Sony (SNE), the de facto granddaddy of the current generation of e-readers, offers a plethora of devices in a variety of sizes, but all of them share the same pros and cons with respect to e-book file formats. You can read the DRM-free formats, such as ePUB, and also transfer computer document files like Microsoft Word and the more open RTF (rich text format) standard, and share them with other Sony Reader owners. You can also access DRM-wrapped versions of ePUB files as well. But transferring these files to competing devices is more cumbersome and complicated.

Let's move to the newest player on the block, the Kobo e-reader. It was just released in Canada and will be available in Borders (BGP) stores June 17. This e-reader, too, handles ePUB (DRM and DRM-free versions) as well as PDF files. But because its type of DRM differs from the Nook's, you can't transfer those files easily. And forget about trying to download Kindle books to the Kobo, even though both devices start with the letter K.

Smart Phones Read Books

Now, what about smartphones? Unlike dedicated e-readers, the iPhone, the BlackBerry and their ilk require you to download software in order to read e-books. The Kindle, the Nook and Kobo have all created software for smartphones (as well as for all of Apple's devices) where not only can you download new e-books to read, but the ones you may have already bought are also available on these companies' servers. In effect, though the e-books themselves are proprietary, you're still able to read them on multiple devices as long as Amazon, B&N et al recognize them as yours.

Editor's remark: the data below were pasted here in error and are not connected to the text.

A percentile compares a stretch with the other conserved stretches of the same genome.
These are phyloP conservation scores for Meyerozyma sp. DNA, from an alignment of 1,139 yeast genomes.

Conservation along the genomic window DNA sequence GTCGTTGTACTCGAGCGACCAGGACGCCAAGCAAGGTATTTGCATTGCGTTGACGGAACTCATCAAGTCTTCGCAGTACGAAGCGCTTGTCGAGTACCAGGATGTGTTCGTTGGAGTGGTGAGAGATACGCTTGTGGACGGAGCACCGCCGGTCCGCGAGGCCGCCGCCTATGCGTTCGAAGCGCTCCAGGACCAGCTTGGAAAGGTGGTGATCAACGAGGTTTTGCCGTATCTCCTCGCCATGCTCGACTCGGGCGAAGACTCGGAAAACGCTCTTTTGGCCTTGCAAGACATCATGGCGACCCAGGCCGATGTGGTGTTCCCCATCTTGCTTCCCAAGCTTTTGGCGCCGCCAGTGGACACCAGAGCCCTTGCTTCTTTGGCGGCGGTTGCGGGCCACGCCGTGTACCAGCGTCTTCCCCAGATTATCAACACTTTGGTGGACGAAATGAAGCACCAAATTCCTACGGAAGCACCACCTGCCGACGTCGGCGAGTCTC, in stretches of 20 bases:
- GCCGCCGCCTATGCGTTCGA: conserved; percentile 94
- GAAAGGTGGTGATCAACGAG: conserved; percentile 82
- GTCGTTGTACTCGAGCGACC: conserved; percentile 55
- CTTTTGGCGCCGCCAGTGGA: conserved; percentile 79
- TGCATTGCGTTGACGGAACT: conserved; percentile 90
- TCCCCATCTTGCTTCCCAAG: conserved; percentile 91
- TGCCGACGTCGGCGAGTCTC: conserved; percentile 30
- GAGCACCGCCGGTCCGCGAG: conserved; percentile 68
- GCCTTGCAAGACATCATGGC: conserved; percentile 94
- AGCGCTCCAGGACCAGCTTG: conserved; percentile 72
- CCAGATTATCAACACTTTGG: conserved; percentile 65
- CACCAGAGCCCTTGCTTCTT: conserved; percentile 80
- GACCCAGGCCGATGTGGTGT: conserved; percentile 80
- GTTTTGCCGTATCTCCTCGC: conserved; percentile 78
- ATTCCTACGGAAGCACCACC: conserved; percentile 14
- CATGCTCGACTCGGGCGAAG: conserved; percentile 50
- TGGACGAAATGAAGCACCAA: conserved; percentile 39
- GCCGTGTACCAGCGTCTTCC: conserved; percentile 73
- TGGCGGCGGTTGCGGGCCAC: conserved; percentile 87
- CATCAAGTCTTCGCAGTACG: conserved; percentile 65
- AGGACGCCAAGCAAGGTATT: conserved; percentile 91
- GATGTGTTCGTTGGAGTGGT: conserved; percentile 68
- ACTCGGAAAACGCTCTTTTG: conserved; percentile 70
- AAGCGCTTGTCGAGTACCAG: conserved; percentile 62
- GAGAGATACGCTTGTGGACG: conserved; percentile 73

Into the mix comes Google (GOOG). As DailyFinance reported last week, the company is set to unveil its own e-book program, Google Editions. The files are in the ePUB format, and they can be sold by any retailer that chooses to set up a storefront. The difference is that the e-books will be available "in the cloud" -- on Google's servers and not downloaded to your device -- ideally suited for reading on the Web.

This appears to be Google's way of getting around copy-protection issues and the possibility of piracy, while also setting up a much larger debate about Google's wider intentions with respect to its Book Search and the settlement of a lawsuit against Google for scanning copyrighted books into a database, whose ultimate judgment remains up in the air.

Perhaps one day, ePUB or some other single standard will rule the day. Until then, device makers must be on guard that the constant confusion and lack of consistency may precipitate a crash akin to the Great Video Game Crash of 1983. The e-book market may be a lot more mature than it was a decade ago, but it still has a long way to go before it fully grows up.